Outside the Fogón is a statue marking the grave of Fernando, a stray dog who was taken to the hearts of the people of the town. Not what you might expect, given that just about every town here includes vast packs of strays causing a nuisance. Other than having breakfast each morning with a local bank manager, we’re not sure exactly what he did to endear himself to everyone and to qualify for a funeral march from the town band and not just one but two statues in the town!

We visited a museum dedicated to the people of the area which included some interesting details such as the fact that the biggest immigrant group are the Polish people who came in the 1930s, often to escape persecution. We also found out a bit more about The War of the Triple Alliance, where basically everyone (Argentina, Brasil and Uraguay) all ganged up on Paraguay. Although we have no real sympathy for Paraguay, it seemed clear that this war and the penalties that the victors exctracted must have set the foundation for Paraguay’s current clear economic inferiority (and may also explain the intense nationalism we found).

However, the high point of this museum was the room which they had created to house small statues of some Guaraní gods. Although not the largest of the indigenous groups, the Guaraní seem to be the most influencial over a wide area. The ‘gods’ were displayed quite attractively with bits of wood and greenery to represent the forests etc. A personable young lady gave us explanations in Spanish although we were also given an ‘English translation’ on paper. This actually made things much worse! Here's a little extract from the translation:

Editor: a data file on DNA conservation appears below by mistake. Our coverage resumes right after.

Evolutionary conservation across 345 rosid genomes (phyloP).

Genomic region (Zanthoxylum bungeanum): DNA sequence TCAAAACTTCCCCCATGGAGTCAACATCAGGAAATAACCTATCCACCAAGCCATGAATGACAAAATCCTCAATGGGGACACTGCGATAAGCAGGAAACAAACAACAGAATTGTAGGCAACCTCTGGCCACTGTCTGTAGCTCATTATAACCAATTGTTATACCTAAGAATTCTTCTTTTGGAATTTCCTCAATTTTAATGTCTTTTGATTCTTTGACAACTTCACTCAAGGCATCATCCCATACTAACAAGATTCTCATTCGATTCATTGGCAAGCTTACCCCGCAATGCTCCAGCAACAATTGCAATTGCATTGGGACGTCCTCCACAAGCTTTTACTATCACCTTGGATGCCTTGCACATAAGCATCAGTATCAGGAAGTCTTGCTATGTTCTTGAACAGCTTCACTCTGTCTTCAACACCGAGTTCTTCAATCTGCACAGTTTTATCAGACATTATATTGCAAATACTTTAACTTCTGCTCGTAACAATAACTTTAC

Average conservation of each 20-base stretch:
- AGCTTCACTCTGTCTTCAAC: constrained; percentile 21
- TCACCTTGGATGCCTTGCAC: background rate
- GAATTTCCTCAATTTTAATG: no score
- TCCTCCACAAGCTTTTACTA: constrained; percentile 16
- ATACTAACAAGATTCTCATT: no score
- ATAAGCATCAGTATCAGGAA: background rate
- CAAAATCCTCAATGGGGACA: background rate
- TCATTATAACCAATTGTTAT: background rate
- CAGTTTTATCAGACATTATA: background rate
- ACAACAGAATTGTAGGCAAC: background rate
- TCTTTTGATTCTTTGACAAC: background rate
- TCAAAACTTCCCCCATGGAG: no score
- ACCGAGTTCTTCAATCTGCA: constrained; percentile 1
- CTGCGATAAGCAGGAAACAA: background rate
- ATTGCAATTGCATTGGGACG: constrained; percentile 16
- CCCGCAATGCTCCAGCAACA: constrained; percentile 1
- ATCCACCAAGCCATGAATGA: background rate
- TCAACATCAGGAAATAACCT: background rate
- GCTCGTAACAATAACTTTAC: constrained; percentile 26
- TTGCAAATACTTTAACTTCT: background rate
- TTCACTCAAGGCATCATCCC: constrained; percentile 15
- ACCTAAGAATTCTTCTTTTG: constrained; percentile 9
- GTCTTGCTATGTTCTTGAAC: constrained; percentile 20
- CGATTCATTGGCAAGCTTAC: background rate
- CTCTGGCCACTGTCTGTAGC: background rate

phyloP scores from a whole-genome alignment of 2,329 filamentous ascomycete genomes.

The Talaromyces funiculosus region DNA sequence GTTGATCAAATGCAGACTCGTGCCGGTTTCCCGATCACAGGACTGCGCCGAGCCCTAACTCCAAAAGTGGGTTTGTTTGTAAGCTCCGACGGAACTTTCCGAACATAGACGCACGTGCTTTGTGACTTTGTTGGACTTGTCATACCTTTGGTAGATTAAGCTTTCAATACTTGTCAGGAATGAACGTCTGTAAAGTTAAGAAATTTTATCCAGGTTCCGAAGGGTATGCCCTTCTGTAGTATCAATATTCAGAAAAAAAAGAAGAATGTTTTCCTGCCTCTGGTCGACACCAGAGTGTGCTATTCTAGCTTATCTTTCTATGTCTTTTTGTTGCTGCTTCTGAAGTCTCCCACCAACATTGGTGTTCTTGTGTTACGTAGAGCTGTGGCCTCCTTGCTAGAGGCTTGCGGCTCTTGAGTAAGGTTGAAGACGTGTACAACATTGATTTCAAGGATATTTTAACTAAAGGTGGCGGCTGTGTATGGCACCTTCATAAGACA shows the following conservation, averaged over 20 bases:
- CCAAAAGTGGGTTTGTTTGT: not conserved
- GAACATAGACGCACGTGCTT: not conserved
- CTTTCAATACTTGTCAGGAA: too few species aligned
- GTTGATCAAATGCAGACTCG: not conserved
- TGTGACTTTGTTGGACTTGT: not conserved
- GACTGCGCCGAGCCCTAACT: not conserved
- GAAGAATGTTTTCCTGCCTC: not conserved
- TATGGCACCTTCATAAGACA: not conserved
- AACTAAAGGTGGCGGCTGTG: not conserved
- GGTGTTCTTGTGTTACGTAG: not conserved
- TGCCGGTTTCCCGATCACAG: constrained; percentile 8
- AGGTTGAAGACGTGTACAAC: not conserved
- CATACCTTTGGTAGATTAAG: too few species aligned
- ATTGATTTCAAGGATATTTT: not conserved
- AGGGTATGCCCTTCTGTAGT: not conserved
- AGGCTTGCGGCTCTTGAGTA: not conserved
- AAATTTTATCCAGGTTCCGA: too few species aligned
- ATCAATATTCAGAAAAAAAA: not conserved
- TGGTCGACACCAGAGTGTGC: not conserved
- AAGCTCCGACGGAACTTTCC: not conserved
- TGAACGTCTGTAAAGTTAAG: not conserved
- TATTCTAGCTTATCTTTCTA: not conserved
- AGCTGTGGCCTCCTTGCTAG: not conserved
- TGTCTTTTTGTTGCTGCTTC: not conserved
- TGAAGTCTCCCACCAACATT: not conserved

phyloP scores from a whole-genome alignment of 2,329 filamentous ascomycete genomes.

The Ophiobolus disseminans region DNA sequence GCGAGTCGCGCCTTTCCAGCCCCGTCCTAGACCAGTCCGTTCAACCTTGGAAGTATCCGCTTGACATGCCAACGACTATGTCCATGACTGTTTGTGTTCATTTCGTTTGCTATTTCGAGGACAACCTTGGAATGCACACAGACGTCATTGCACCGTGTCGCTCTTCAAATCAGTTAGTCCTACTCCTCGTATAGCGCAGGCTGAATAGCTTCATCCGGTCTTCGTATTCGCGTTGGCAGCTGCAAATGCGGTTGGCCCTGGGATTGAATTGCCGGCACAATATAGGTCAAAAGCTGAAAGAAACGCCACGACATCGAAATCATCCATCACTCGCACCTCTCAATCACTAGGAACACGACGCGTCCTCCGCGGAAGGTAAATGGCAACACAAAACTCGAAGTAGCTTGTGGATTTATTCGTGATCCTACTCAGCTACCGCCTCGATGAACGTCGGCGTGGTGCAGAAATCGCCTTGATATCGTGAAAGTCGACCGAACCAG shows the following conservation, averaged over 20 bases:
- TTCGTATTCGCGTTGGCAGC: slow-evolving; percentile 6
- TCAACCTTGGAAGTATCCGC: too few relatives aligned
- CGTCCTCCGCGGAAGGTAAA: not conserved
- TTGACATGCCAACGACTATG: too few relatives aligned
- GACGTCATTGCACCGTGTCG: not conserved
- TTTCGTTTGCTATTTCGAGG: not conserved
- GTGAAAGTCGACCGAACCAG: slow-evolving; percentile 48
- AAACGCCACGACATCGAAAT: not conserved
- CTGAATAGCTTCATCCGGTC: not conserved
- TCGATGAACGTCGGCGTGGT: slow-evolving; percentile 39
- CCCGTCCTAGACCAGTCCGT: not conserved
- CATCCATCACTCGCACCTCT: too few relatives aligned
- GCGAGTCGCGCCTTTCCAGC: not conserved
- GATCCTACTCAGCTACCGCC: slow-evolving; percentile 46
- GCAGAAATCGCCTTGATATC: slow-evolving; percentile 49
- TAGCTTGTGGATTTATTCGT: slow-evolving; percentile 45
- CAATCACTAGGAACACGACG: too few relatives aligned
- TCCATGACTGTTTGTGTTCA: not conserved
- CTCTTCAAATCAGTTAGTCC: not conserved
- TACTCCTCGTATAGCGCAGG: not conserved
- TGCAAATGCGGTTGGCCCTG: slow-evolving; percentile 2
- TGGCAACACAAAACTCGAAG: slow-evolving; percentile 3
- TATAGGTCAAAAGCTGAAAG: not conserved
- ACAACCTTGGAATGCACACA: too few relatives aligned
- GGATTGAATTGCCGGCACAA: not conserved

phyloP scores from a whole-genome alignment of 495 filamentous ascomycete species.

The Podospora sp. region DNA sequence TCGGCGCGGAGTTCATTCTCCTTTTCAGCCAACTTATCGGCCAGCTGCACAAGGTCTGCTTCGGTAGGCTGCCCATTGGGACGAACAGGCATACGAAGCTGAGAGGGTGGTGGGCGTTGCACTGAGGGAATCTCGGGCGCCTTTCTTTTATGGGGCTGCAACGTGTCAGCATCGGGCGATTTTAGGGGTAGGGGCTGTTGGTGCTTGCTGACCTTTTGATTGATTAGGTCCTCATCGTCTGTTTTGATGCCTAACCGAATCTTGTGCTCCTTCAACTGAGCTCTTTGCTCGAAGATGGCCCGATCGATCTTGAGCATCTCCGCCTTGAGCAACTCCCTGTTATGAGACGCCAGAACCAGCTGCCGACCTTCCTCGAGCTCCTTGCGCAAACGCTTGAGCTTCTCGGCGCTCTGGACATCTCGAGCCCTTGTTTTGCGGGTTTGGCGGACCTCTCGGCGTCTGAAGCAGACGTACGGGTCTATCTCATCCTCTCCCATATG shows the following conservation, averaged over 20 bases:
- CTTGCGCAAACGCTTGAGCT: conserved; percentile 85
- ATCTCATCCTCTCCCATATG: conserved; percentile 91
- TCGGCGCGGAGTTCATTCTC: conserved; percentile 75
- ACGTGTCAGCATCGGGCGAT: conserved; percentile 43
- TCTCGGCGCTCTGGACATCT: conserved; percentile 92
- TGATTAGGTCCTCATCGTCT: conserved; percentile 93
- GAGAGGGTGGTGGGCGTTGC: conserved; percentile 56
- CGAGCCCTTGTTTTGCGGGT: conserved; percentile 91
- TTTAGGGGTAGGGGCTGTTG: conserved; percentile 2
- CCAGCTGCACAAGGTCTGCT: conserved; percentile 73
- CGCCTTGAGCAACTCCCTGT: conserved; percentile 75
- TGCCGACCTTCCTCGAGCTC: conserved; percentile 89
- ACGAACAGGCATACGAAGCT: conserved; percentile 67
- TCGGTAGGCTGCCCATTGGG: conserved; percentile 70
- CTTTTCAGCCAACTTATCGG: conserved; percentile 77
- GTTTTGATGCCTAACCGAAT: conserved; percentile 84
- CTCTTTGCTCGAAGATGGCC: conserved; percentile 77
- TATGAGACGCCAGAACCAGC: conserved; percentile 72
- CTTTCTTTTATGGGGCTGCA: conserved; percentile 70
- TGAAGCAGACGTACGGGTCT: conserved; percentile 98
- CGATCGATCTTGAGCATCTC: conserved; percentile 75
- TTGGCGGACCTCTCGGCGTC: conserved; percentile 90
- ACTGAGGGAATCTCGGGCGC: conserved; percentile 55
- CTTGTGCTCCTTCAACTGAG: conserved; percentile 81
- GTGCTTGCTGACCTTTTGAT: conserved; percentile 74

He man-Lobizon without clothes will ram three laps left and right to pray a prayer in reverse. Metamorphosis occurs slowly and then begin to cycle through the villages firing devilish howls.

As you can see, it wasn't easy to understand the precise details of the stories even with the translation! However, we were able to see from the statues and hear from the girl that basically all these gods were obsessed with their willies and spent all their time raping the village girls. 

While we were in Buenos Aires (so long ago) we were often annoyed at the length of queues to get to cash machines but in Resistencia they were reaching new heights (lengths) frequently snaking right round the block and combining with queues from other banks. We wondered if it was just the Xmas rush but discovered from the news that there was a shortfall in public finances in the area and a cash flow crisis has resulted. We’re unclear of the full details but it seems that workers had only been given a part of their wages and were waiting for the rest to be paid in. There were obviously a lot of people concerned about security and therefore wanted their money out at once (is this sounding a bit familiar?)

Our time in Resistencia over, everyone in town seemed to be arriving in the plaza for the Christmas fiesta just as we were leaving to get our overnight bus to Salta. The party was starting but it was time for us to move on!